Parents with slightly higher incomes, or unlucky to be far from an operational public school have to pay for a private school so they avoid all the add-ons. People who do not live next to the grandparents have to pay for a lot of after school activities to allow them to finish work before picking up their kids.

This is the rich class which Mr Tsipras wanted to tax. This is the group of the population that does not vote for Syriza as a Minister said this week. Nice, considering that Tsipras himself sends his kids to a private school. Nice also considering that once a party is elected in power it usually pretends to represent the whole country, not just its voters.

Lets break this down for clarity. If you are playing 10 Euros per hour for your kid to study English in a Greek private establishment for say 4 hours a week (40 Euros) for 35 weeks in the year ( 1400 Euro). This is an additional 322 Euros in the year. In these conditions, this is not easy to bear. The ‘private establishment’ is usually a tiny ‘school’ run by a couple of people in a flat, with classes of 10-15 kids. Hardly capitalist excess.

This proposed increase was not mandated by the evil Troika, it was a gimmick by Tsipras right before the election to show how tough he will be on the ‘rich’. After the uproared that ensued, he promised to abolish this measure (that he brought himself).

The Greeks, impressed as they were by Tsipras honesty they granted him the government of ‘Defteri Fora Aristera’. Here is the result. VAT is being introduced in education at 23% initially, with the hope that countervailing measures will be found to allow the introduction of a multi-layered rate system.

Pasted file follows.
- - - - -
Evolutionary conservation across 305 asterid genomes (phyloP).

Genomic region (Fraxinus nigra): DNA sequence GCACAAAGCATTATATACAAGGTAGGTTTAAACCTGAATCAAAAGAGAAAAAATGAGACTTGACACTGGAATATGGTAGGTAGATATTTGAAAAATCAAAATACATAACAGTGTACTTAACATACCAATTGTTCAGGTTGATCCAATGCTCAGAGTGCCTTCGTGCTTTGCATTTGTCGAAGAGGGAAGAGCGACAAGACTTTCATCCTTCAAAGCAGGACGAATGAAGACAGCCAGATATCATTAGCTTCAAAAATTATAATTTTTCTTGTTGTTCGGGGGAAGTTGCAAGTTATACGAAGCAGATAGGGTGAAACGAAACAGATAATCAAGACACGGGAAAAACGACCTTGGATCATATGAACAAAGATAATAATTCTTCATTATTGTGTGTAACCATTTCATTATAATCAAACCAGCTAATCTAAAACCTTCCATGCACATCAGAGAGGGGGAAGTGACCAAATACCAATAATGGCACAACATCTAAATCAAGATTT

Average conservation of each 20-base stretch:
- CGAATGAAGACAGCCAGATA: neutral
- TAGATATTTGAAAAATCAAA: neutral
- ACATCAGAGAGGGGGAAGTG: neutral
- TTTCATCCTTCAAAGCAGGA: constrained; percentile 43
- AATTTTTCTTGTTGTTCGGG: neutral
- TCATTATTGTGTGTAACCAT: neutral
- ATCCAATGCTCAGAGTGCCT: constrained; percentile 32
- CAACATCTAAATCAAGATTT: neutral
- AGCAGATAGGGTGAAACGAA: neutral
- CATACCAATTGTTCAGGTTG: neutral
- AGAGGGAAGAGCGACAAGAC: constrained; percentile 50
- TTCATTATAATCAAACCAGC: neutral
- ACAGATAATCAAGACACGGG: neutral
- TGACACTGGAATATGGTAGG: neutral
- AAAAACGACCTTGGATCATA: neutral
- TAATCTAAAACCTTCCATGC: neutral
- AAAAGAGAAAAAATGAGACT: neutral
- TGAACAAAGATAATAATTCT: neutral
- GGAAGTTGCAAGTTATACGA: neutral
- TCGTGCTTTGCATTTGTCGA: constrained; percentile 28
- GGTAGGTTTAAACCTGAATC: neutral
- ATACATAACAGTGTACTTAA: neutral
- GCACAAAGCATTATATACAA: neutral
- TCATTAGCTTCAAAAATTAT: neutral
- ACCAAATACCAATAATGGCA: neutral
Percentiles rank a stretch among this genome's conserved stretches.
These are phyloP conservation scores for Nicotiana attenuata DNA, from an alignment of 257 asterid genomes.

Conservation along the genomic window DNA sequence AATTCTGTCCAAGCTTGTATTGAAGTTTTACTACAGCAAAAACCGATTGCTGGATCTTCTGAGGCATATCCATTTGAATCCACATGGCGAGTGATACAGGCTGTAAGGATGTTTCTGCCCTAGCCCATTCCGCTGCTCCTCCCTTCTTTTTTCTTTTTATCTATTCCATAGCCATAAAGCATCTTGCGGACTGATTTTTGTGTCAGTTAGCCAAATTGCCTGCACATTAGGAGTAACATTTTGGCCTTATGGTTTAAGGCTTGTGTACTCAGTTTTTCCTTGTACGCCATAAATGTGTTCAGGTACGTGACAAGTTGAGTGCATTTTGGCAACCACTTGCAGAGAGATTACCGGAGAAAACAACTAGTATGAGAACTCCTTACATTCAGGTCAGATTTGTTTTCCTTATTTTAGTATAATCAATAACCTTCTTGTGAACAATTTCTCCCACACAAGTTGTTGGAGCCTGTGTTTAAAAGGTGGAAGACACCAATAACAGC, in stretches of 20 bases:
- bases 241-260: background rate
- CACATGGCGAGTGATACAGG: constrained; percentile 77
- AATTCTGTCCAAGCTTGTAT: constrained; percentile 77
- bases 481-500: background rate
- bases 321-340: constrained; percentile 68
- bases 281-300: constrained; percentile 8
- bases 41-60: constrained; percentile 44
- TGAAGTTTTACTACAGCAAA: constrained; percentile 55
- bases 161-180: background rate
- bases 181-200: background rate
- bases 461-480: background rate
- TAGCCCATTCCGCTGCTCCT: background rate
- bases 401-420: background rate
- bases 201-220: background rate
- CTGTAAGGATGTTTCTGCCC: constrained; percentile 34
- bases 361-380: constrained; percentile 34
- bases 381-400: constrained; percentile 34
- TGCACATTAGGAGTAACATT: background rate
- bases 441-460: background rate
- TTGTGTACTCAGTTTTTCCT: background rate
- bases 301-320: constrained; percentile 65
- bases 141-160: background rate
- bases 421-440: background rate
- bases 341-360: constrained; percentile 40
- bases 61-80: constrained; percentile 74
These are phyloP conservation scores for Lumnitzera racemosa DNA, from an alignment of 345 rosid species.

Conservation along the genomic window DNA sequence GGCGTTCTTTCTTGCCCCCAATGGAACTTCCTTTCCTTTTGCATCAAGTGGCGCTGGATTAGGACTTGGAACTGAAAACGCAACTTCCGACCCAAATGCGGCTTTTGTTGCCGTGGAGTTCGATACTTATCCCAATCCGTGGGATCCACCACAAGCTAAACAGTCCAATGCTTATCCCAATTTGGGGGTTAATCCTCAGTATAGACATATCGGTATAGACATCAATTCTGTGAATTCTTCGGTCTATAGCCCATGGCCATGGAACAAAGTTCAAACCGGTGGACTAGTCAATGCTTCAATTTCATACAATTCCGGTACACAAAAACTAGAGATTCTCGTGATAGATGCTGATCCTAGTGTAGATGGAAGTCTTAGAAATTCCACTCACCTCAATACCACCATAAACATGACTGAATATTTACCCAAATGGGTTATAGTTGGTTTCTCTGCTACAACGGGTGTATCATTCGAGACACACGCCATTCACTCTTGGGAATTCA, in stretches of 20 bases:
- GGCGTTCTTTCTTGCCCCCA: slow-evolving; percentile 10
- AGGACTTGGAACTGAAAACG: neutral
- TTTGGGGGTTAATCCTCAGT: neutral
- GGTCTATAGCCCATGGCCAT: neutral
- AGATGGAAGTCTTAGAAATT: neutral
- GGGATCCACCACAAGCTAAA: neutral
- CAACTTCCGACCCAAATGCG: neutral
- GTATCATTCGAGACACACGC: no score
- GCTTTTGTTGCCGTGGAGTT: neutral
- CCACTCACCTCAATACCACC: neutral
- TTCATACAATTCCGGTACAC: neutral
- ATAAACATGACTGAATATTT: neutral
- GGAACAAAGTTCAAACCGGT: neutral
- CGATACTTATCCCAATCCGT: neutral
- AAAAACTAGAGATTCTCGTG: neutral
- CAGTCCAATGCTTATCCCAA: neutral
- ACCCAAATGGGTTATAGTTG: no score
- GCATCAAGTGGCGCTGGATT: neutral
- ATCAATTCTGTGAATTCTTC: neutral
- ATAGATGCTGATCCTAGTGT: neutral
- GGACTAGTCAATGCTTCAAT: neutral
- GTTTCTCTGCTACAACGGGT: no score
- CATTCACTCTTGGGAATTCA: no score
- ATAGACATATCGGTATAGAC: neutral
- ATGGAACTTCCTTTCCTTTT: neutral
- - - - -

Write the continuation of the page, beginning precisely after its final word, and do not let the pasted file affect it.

In what is being lauded by the government as a great success (to come), VAT will be imposed on education services, as follows:

0% for kindergartens and nurseries

6% for foreign language schools, ‘frontistirio’ (tuition centers), dancing schools, music schools etc and vocational schools (IEK)

13% for private schools of primary and secondary education.

If the government ‘achieves’ this, guess what will happen next. Education providers will either mis-report their status to benefit from a lower rate, or will re-classify, or will keep receiving money under the table (as usually happened), or will go out of business as parents who cannot afford the higher rates pull their kids out.

Another win against the rich, another win for tax evasion and muddle. As Mr Filis said, why are we discussing about these peanuts?

For comparison see below for the education VAT regime in the UK.

No VAT for schools, higher or further education where tuition is being provided for a charge. Any ‘closely related’ goods or services provided are also exempt.

No VAT for private tuition which is provided by a sole proprietor or partner.

No VAT for tuition in English as a foreign language (EFL) which is supplied by a recognised commercial provider.

No VAT for vocational training which is provided for a charge.

Good luck to the next generation of Greek workers.



<updated 10.11.2015>